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brchthethird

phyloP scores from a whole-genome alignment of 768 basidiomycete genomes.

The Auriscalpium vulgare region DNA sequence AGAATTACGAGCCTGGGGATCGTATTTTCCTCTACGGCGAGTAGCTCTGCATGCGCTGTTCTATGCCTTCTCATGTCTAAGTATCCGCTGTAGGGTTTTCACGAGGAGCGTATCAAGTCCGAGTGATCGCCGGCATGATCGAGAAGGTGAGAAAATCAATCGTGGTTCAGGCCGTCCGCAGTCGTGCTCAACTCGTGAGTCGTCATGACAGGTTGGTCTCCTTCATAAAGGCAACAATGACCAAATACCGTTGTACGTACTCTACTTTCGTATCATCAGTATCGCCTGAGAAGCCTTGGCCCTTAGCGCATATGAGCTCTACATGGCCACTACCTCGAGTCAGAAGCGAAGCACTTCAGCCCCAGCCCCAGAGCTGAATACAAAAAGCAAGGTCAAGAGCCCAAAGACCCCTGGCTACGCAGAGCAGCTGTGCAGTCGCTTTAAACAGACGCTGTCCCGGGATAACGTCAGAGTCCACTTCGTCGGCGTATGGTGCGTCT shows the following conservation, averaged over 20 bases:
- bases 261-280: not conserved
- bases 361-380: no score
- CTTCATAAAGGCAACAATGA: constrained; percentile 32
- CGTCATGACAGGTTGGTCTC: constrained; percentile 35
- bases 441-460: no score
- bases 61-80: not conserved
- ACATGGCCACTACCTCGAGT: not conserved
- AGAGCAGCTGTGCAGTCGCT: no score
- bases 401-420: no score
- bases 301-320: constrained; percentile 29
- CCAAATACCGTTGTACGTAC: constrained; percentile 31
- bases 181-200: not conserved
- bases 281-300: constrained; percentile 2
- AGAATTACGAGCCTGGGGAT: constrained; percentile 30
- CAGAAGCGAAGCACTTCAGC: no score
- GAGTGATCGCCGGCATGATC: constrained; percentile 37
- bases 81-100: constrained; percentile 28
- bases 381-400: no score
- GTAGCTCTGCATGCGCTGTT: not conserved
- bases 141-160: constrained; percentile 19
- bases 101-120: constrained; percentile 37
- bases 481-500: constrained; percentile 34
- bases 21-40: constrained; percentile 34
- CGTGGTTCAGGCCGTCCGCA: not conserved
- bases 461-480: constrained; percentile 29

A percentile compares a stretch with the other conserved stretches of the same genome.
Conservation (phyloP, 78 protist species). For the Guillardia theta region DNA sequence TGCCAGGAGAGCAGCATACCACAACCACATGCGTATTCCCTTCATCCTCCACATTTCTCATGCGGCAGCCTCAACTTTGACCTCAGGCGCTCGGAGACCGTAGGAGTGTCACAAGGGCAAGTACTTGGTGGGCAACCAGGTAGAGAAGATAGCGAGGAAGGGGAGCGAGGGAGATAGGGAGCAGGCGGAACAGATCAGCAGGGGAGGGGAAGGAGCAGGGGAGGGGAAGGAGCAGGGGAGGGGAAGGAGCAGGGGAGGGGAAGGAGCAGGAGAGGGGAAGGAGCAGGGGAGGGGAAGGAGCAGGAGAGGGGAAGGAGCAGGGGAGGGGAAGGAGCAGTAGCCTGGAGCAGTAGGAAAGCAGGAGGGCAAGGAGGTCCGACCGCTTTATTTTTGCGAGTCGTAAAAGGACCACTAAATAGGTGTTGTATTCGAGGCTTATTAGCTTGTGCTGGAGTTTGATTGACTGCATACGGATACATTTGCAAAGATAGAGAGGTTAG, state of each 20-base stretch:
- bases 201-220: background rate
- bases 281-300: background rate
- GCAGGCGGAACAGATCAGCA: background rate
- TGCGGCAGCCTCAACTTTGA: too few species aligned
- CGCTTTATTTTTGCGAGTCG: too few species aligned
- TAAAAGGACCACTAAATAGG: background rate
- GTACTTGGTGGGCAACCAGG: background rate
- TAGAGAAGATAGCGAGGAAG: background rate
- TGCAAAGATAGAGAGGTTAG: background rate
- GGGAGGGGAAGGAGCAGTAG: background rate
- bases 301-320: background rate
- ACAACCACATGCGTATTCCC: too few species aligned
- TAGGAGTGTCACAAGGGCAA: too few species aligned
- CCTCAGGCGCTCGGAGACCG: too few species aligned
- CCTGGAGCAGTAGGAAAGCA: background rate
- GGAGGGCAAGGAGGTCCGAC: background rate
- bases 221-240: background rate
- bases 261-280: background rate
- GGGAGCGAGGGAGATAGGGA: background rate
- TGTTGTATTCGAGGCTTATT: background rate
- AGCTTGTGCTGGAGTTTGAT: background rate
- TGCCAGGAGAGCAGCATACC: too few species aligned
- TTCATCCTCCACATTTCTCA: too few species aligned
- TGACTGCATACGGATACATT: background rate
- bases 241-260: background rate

At some point with certain kinds of movies, you just have to ignore whatever preconceived notions you have about the subject matter, sit back, and enjoy what unfolds before you on screen. I wouldn't call myself a Superman fan, per se, but midway through this film I decided to stop resisting and let it be. I wouldn't exactly call SUPERMAN II superb filmmaking, but as a blockbuster sequel it's certainly up there in terms of quality. It also makes a knowing turn toward the silly, which was present in the first one, but here is utilized even more. Yes, there are plot elements that make no sense, but what's important is that I had some fun.The film begins by doing a recap of its predecessor, in case you forgot the events that occurred beforehand and then launches straight into the main story. When Superman saves a bunch of tourists (and Lois Lane) in Paris from terrorists wielding a hydrogen bomb, he leaves Earth's atmosphere and releases it into space. The force of the explosion shatters the Phantom Zone prison where Zod, Ursa and Non are kept and they make their way to Earth in order to rule it. There's also the risible subplot about Superman giving up his powers in order to be with Lois Lane, but thankfully that doesn't take up as much screen time as you'd think. Lex Luthor also shows up for a few scenes, but isn't really given that much to do.First, the good. At first, I was taken aback at just how silly the film was. However, it grew on me. Zod and his minions were easily the best part of the whole film. Campy? Yes. But what exactly did you expect from an alien whose only motive is subjugation, and who is completely out of touch with Earth culture? I think I liked Michael Shannon's take on the character better, but Terence Stamp was great too, in a different way. Other elements I liked were the improved special effects, although a climactic fight scene between Zod and Superman in the air kind of showed the limitations of what was achievable in the early 80's. Still, the production values were excellent. And the sweeping vistas during the flying sequences were something to behold. Acting was generally good across the board, although no one was "awards-worthy." Christopher Reeve was undoubtedly the best among the cast, and I like how played up the differences between Clark Kent and Superman. And of course, the score was phenomenal. Apparently, John Williams wasn't the composer this time around, but they used a lot of his material from the first film.All of my complaints are largely to do with incredulous or ludicrous plot elements. First: Superman gives up his powers to be with Lois Lane? Come on. He's supposed to be devoted to "truth, justice, and the American way" (however corny that is), and he lets a woman come in between him and the mission handed down to him from his father? Sure, whatever. Directly tying into that scene, how does he get back to Metropolis after giving up his power of flight? In the scene where he goes back to his Fortress of Solitude to reverse his previous decision it's implied that he walk. But seriously? Not only does he walk from the North Pole to Metropolis, but does it twice? That part really took me out of the story. And then there's the part towards the end where he uses the Superman symbol on his chest to incapacitate Non. Even in a movie that's knowingly campy, that was a little much.However, despite the campiness there was a sense that the filmmakers were aware of this fact, which made the film more palatable to me. The source material isn't the greatest stuff in the world and yet they managed to make an entertaining blockbuster sequel that builds on what they created in the first one. Yes, there are some absolutely gut-busting funny moments, and not necessarily in a good way, but there was a pervasive sense of fun that allowed me to overlook a lot of what didn't work. If pressed to choose, I still think I enjoyed SUPERMAN a little more, but SUPERMAN II is no slouch either.